A Motorsports Approach to Gun Control
The current frenzy of comments on gun control is amazing. Normally rational people who are gun enthusiasts seem to lack any sort of “pause” button. Their comments immediately degenerate into rants where you can sense flecks of spittle smashing into computer screens.
One friend I respect asked how I’d feel if the government came to take away my motorcycle. That commented sparked some thought. What is the motorcycle equivalent of an assault weapon? A top fuel drag bike might fit the bill.
Ever been close to a top fuel drag bike? I had the opportunity a decade ago to sit on one as it was being prepped for another wild foray down the track. This was a Harley-esque creation that was the most terrifying motorcycle I’ve ever been on. And the kicker – it wasn’t running!
The owner raised it on hydraulic struts to make it easier to clamber aboard, and I did. I stretched my feet back, and back, and back again. The proper posture had me draped over the length of the bike with my arms far ahead and my legs fully extended to the rear pegs. My chest conformed to a ½ inch thick piece of boiler plate, there to keep red hot pieces of the exploding engine (this happened with some regularity), from eviscerating my abdomen and other (ahem) parts.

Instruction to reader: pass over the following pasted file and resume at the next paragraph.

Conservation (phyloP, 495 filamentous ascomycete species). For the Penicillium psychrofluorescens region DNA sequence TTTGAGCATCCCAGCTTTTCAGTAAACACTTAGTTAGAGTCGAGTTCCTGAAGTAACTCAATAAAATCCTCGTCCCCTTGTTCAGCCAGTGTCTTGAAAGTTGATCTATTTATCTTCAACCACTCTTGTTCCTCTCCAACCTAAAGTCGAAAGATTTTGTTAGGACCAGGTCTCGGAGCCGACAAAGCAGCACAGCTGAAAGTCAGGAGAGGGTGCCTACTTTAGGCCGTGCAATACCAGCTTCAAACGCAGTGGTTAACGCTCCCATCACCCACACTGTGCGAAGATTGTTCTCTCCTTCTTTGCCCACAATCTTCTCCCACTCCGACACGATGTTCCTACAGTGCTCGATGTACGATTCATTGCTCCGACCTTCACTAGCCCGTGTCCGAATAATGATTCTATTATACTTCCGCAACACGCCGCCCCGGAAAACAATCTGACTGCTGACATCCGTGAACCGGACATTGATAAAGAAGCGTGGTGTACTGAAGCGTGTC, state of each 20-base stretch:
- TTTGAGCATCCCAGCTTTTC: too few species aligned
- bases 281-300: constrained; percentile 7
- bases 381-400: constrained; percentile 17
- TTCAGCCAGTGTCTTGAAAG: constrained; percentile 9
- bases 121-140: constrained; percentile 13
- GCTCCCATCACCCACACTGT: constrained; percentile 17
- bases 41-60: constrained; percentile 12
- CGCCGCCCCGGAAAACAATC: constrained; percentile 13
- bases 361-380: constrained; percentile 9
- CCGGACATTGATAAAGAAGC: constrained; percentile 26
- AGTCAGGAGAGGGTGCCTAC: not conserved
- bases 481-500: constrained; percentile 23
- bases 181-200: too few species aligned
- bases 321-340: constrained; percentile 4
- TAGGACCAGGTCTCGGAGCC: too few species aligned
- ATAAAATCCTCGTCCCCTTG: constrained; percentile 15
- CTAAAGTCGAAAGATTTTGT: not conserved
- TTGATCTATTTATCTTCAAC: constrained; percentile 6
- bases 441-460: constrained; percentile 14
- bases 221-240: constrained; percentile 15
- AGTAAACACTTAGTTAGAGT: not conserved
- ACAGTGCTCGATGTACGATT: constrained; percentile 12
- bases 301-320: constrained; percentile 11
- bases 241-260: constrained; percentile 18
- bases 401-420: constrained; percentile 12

The difference between a top fuel Harley drag bike and as assault weapon? I could own either machine, but would not be allowed to operate the drag bike without a lot of paperwork and trouble. I’d have to have a race license, which would require at least a physical, as well as a lot of specified safety gear, which would be checked out before I was allowed on the track. The bike would be subjected to a rigorous technical inspection for compliance with the rules of the class, and also for mechanical integrity and working safety gear. I would then be allowed to work up to the full potential of the machine with a series of runs at increasing speeds, all watched over by an experienced racer who would have to sign off on my license.
My failure to leap over any of these substantial hurdles does not equate to the government coming to take my motorcycle.
How about cars? Two decades ago I worked the staging lanes and starting line of a national points drag race event. Have you ever stood ten feet away from a top fuel dragster? Even at idle the ground is shaking, and you can feel your intestines vibrating. The driver is literally strapped in a foot in front of a literal several thousand horsepower bomb that may go off at any moment. The run is violent at the start, in the middle, and at the end. Top racers have to be careful with their health, as both the acceleration and deceleration forces can wreak havoc on the spine and lead to detached retinas. Serious weapons grade machinery requires serious preparation and extensive regulation.